I had a rather eye-opening experience over the past week or so, which confirmed to me, much to my chagrin, that there are no easy or clear-cut answers when it comes to makingdecisions about our healthcare.
Looking back, and knowing how obstinate I can be when it comes to group-think, I should have known when I joined a holistic health group on LinkedIn that it was only a matter of time before I locked horns with some of the members – and I did.
Ironically enough, it was part of a discussion which asked if pharmaceutical companies are standing in the way of good health, and I found myself actually defending drug companies. I know, right? I guess pigs really do fly.
It wasn’t so much that I was there to defend drug companies. But more so, that I was reacting to what I saw as a sweeping assumption in the conversation, that pharmaceutical companies, aka “Big Pharma” as many of the people called them, are completely evil through and through; that all drugs – every, last one of them – are toxic and evil, and part of a bigger, nefarious plot to kill us all for financial profits. One of the members of the group went so far as to state that she suspected the AIDS virus was cooked up in a pharmaceutical lab in an effort to control the population.
I lie not. I read it with my own eyes.
Okay, now look. I’m all for a healthy dose (pardon the pun) of skepticism. I’m also all about challenging the status quo, authority figures, big government, big business, and thinking independently. But when you cross over into conspiracy theories? Well, I’m sorry, you’ve lost me.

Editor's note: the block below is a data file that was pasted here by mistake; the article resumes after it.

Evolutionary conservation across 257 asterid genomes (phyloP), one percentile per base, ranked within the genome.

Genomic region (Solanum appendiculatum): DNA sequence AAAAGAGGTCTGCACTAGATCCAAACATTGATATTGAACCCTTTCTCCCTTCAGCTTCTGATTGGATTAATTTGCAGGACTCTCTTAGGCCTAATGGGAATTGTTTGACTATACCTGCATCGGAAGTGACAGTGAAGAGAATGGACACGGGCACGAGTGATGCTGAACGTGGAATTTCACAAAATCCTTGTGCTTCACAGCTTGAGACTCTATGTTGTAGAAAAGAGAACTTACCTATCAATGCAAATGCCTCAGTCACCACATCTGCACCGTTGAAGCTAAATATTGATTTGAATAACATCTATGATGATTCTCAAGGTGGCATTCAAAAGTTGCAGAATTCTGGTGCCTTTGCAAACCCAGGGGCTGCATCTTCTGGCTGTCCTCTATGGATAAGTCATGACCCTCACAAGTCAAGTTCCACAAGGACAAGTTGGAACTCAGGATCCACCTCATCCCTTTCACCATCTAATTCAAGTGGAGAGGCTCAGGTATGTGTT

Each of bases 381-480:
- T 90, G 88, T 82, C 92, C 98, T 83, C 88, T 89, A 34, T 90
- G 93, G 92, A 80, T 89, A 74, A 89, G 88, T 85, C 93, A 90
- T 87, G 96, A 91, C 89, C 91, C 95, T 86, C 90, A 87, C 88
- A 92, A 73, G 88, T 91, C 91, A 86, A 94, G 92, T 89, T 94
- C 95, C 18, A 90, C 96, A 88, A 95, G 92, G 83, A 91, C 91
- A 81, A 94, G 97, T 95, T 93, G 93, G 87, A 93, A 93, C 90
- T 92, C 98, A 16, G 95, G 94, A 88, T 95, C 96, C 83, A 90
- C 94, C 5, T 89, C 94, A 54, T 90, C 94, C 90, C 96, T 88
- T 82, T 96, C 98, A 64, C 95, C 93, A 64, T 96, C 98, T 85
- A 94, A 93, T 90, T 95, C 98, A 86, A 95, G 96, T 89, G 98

Much to my amusement, during the course of the conversation, someone actually called me “naive” because of my defense of drug companies. Naive? Hardly.
I have serious trust issues. You have NO idea. I also harbor no illusions about the greed and lust for financial gain in our healthcare system. But I have no intentions of donning a tin foil hat anytime soon either.
I hear from women every single day who are frustrated and confused with the healthcare system. They want help with their healthcare issues, namely perimenopause and menopause, and I sincerely want to help them.
But when I get a glimpse into groups like the one I kicked myself out of, which are comprised of supposed “healthcare professionals” who actually believe that pharmaceutical companies produced the AIDS virus so they could control the populations of the world; well, good Lord, no wonder women are confused and frustrated!
I say that I “kicked myself out” of the group – and I did. But, judging from the way the conversation was going, it wasn’t going to be long before I was asked to leave anyway. That’s fine by me.
If anything, it showed me how desperate the healthcare community is for reasonable, rational voices. It also showed me that if you’re going to advocate for women’s health issues, then you better be ready to take a few arrows, because they’re coming.
But that’s fine by me too. Just call me Xena, the warrior princess.